“Anytown” has all the advantages of small-town living, with none of the negatives of larger cities: Unlimited growth potential, low overhead and cost of living, great schools, and safe neighborhoods. We’re looking for a young doctor who loves dentistry and people. We have hundreds of dedicated patients and a well-trained team ready to help you join one of the most successful practices in Texas.
If you are ready to own your own practice and become part of our Team, give me a call at 123-456-7890, or email me at [email protected] and let’s explore how I can help bring you to “Anytown”.
Really G. Dentist, DDS
P.S. If you have a classmate or friend that might be interested in this great opportunity, pass this letter along and have them contact me. We look forward to speaking with you.
NOTE: In addition to the letter, I always included a page with photographs of the office. I just laid out 7-8 photos and copied them on to regular paper: Just a collage of what the practice looks like. From a scientific point of view the photos with the hook of ownership activates both sides of their brain. This will guarantee a 46% better response on your outreach. We always hand address the envelope, put address correction requested under where the stamp goes to ensure return with a good address, and we try to make the envelope lumpy (put a magnet, piece of candy, or something to pique their curiosity).
At some point you will begin taking responses in the form of emails, phone calls and letters. Each candidate will be sending resumes and curricula vitae along with inquiries for the next step. I always like to organize my information on each candidate in a Prospect Profile Information file. It contains the following information:
Prospect Profile Information Sheet:
- Contact information: Phones and email
- Monetary needs
- Practice experience
- Job history (This would include dental and non-dental work.)
- Personal data references
- Special interests
- Family details
- During the interview process be sure and take a photo. This always helped the staff and me to keep applicants straight.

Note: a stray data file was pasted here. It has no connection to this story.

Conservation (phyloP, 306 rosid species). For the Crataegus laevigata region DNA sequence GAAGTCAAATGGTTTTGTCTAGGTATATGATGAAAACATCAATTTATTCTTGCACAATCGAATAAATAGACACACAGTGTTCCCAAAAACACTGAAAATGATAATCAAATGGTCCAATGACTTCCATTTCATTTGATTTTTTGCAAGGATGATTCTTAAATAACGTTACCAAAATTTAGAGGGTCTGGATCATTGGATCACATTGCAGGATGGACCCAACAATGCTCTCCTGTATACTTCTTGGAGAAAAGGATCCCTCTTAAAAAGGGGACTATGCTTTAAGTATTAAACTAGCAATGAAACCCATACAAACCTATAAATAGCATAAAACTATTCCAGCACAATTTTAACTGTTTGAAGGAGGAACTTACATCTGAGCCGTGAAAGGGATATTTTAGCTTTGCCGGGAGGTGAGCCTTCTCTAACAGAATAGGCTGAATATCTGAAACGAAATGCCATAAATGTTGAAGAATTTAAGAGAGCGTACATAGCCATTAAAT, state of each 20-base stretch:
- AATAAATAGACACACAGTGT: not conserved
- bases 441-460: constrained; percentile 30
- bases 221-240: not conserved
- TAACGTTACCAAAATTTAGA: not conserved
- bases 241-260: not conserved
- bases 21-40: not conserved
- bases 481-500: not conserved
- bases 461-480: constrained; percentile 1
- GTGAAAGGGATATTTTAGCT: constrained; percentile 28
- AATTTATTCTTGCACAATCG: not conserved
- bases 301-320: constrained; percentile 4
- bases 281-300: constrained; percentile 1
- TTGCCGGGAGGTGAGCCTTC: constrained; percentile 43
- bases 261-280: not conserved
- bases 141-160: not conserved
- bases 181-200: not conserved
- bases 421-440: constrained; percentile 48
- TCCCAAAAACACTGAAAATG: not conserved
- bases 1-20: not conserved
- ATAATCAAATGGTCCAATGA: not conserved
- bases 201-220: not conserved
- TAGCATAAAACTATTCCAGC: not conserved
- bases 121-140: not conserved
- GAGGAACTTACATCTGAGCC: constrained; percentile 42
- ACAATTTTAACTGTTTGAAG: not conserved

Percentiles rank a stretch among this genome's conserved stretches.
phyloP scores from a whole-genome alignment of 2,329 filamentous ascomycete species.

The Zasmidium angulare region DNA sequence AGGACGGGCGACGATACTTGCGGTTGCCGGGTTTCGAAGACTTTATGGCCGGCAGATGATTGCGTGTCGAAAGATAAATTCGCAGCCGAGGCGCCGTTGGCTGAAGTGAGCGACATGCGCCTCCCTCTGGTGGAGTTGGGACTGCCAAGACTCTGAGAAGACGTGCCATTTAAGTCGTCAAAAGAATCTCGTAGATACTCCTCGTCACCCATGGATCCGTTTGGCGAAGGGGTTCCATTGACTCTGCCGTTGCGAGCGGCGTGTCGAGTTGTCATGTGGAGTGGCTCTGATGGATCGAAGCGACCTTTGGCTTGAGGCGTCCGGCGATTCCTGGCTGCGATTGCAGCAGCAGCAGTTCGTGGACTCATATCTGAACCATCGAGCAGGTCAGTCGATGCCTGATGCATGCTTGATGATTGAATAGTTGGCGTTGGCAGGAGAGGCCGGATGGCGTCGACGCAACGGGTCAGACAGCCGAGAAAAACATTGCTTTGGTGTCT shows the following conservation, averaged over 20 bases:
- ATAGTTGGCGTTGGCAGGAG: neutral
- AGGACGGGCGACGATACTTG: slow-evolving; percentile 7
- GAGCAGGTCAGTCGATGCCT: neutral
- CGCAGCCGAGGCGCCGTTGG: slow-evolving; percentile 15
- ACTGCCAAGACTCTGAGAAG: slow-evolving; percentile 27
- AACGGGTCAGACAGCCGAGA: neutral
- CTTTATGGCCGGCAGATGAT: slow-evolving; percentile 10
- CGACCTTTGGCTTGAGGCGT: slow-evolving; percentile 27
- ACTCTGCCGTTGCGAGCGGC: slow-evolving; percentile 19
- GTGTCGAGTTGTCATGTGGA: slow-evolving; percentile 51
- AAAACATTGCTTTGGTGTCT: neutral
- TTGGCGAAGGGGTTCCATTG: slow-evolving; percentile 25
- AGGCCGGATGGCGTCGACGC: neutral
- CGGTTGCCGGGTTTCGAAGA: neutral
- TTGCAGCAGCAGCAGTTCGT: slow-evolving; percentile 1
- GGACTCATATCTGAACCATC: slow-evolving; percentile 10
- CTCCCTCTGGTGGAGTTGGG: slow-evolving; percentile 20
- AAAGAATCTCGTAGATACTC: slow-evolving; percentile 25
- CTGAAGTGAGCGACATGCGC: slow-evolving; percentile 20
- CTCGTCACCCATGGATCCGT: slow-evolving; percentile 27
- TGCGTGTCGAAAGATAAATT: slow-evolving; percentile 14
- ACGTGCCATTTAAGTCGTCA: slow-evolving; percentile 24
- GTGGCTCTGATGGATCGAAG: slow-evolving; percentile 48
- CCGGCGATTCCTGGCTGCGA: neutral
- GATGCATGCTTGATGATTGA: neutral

Facebook: social media is one more area to add to your search grid. There are several groups and sites that work diligently to help the owner doctor and the perspective young job searcher get together. I highly recommend plugging into these groups and consider using their contacts to locate that job or doctor.
When looking at applicants it is important to understand that a serious dentist considering a job or even an eventual partnership is one who is ready to follow through. Many recent graduates are justifiably fearful of striking out on their own. They want their own practice but don’t really have the administrative, let alone the technical skills, required. An important fact is that prior to the year 2000, almost 96% of dental graduates ended up being owners of a practice. In the last 15 years this has drastically changed with only 32 percent of females and 67% of males moving into ownership. This is driven by many factors, but for the first time there is an unlimited number of “employee” doctors looking for jobs, with many never wanting ownership. If you are considering hiring an associate with the possibility of a long-term relationship or partnership, understand the conundrum of high debt, aversion to ownership, and generational proclivities towards reduced work schedules. A young professional with large school debt is not a good financial risk (unless they have financial backing) if either party is considering a partnership or ownership in any fashion. For the owner doctors looking at walking away, I would never carry the note. For those who are looking for a partner and are willing to stay around for the duration, carrying the note can be the perfect solution. It is now normal to see school debt in the range of $350,000-$500,000 plus.
Keep in mind that the details that we have been discussing over numerous articles affect both parties. The young doctor looking for a job or long-term strategy must take the time to find and process as much data about the practice as possible. Data alone will not help you without understanding the significance of this data and the ripple affect long term if you violate the tenets of a transition.
Hopefully the new doctor as well as the owner doctor both see the perspectives as well as conditions from both sides of the formula. It takes both an educated young doctor and owner doctor, with a commitment to doing whatever it takes to bring a successful transition into play.
We have only scratched the surface so make sure you go back an reread the previous articles and take to heart the benchmarks and goals of a successful transition.
Michael Abernathy, DDS